One natural thyroid hormone is Armour (the meat-packer), which is what my mother uses. She had a lot of problems when a doctor tried to switch her to Synthroid. Many people seem to feel that Armour is better although a few do better on Synthroid or levothyroxin.
Also of importance are a class of foods called goitrogens, which interfere with the thyroid's metabolism and can cause goiter when consumed in large quantities. They include nitrates, broccoli, cabbage, brussel sprouts, and some raw nuts. It's a good idea to avoid eating a lot of these.
The hormones progesterone and estrogen seem to affect the thyroid. Excess estrogen seems to suppress the thyroid, while progesterone seems to stimulate thyroid function. Birth control pills may have synthetic estrogen, synthetic progesterone, or both. If you are taking estrogen replacement therapy or birth control pills with estrogens, these may be suppressing your thyroid function.
Zinc seems to promote more progesterone production, while copper stimulates estrogen production. Both hormones are necessary, but in hypothyroidism it seems that there is a progesterone deficiency. Supplementation with these recommended nutrients should bring the hormones into balance and restore normal thyroid function.
Here is a list of supplements I feel were important in healing my thyroid gland and enabling me to get off of thyroid hormone:
Multiple vitamin/mineral. It's easiest to get a good multiple and then add the necessary nutrients as necessary to get the amounts listed below.
Zinc (30-100 mg/day) There are various forms but I find the citrate or picolinate work best for me. Zinc can give you more energy since it stimulates the thyroid and some people take up to 100 mg a day to get more energy. Don't take more than 100 mg a day. Always take zinc in the morning (at the end of breakfast so you don't get nausea) Taking it at suppertime may keep you awake at night. If you start having trouble sleeping or have any rapid heart beat, take less zinc. Always take copper with zinc and eventually you'll want to get your zinc/copper ratio close to the ideal of 8:1 (zinc to copper). Taking excessive amounts of zinc without copper may cause hyperthyroidism. Phytates in grains and beans interfere with zinc absorption. You may want to limit your consumption of whole grains and beans (especially soybeans) until your thyroid function is normal. Zinc is involved in many enzymes and it is reported to be necessary for conversion of T4 to T3.
Copper (2 mg/day) I use a chelated copper, but other types should be fine. Take copper at the end of a meal because it will cause nausea if taken on an empty stomach. If you already have a sufficient amount of copper in your body, additional copper may slow your thyroid down more and you don't want that. If you feel that happening, stop the copper for awhile and let the zinc get built up and then resume the copper. Copper is the brake for your thyroid, so you don't want your thyroid to get going without having a sufficient amount of copper in your body. So start with 1 mg a day and work up to 2 mg when you can (after the zinc gets built up). Once your thyroid starts working properly, you may want to increase the copper to 4 mg and decrease the zinc to maintain the optimum 8:1 zinc/copper ratio to ensure that you don't get hyperthyroidism. Copper is also essential for iodine absorption.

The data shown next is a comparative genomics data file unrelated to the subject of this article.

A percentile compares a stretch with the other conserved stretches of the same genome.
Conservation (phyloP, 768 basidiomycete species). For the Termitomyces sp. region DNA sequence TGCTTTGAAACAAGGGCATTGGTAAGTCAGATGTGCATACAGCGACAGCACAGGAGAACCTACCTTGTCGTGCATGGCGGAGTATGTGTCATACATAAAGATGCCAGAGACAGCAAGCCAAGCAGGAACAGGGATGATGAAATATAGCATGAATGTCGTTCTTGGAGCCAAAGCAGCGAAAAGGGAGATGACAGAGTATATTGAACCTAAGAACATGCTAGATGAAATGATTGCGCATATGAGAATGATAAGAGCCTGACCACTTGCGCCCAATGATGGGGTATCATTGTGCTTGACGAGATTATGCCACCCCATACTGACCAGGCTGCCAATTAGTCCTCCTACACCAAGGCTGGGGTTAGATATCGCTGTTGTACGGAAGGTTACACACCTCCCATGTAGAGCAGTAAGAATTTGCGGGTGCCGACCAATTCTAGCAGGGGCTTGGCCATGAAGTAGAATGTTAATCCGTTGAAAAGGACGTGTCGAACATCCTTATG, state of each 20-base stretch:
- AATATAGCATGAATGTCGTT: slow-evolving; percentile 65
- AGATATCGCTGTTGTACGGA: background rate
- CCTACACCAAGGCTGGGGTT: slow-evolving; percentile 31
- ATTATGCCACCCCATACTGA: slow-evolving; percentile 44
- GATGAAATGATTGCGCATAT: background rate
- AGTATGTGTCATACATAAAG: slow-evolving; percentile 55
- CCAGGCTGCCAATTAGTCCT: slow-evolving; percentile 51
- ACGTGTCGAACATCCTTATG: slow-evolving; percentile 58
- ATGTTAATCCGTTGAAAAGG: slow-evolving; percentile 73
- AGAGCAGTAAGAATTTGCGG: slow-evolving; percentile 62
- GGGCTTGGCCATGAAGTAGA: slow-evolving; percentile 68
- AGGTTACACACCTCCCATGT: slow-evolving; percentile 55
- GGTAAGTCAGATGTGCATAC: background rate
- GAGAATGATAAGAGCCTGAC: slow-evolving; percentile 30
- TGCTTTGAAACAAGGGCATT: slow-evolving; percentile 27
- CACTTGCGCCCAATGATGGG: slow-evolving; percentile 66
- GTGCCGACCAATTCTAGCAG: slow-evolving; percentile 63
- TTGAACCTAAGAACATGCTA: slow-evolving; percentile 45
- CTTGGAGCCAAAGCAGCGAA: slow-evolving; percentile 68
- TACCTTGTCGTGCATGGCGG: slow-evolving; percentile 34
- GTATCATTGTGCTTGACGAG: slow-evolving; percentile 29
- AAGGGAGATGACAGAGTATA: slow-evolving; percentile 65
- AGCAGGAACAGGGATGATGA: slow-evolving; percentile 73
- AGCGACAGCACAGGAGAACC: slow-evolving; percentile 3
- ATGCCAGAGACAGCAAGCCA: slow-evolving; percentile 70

Selenium (200-400 mcg/day--don't overdo) I use a sodium selenite (yeast free). Selenium is supposed to be very beneficial for hypothyroidism. I believe this was crucial in stopping the mercury poisoning which may have put me into hypothyroidism. If you have any silver amalgam fillings, this is very important.
Chromium (200 mcg/day of chromium picolinate-don't overdo). This is very important in insulin formation which will stabilize blood sugar. Chromium is important to reduce body fat without losing muscle. Chromium deficiency leads to both hypothyroidism and diabetes.
Iodine in the form of Kelp (start with one tablet and work up to not more than 10 tablets a day--each tablet contains about 225 mcg of iodine). This is crucial. Iodine is excreted in sweat so supplement accordingly for exercise and in hot weather. There are also trace elements in kelp which are important. If you are very deficient in copper, you may experience hyper symptoms from taking kelp. Stop it until your copper gets built up and then try again very cautiously.
B-12 Get tested for a deficiency. If you've been a vegetarian or close to it for years, you could be very deficient. Without B-12 (cobalt) everything falls apart (anemia, etc.) I had to have shots to replenish my body's stores. This really helped.
Calcium/Magnesium People vary tremendously in how much they need and how well they absorb different forms. I've been using a citrate lately and it seems to absorb well.
Manganese (5 to 10 mg a day). An essential trace element to make thyroid hormone.
Iron (10-18 mg a day) Iron is important in thyroid hormone production.
Trace elements (follow directions) Try to find an ionic form of trace elements, but colloidal is better than nothing.
Vitamin E. (400 IU natural with mixed tocopherols). Assists progesterone production and thereby stimulates the thyroid. Don't take more than 400 IU per day, and take it in the morning. If you've never taken E before start with no more than 100 IU per day.
B-complex-50 mg. Each B vitamin seems to facilitate the utilization of specific minerals. Zinc is facilitated by vitamin B-6, so you may want to try extra B-6 to increase zinc metabolism.
Niacin (100 mg a day). B complexes and multiples have niacinamide, which is a synthetic niacin. I feel that niacin addition is essential. Niacin seems to increase serotonin production, assists mineral metabolism, and increases the production of sex hormones which stimulate the thyroid.
Seafood--Essential to provide protein and essential trace elements. Minerals are transported to the cells by amino acid transporters, so without sufficient protein in the diet, minerals may not get to the cells.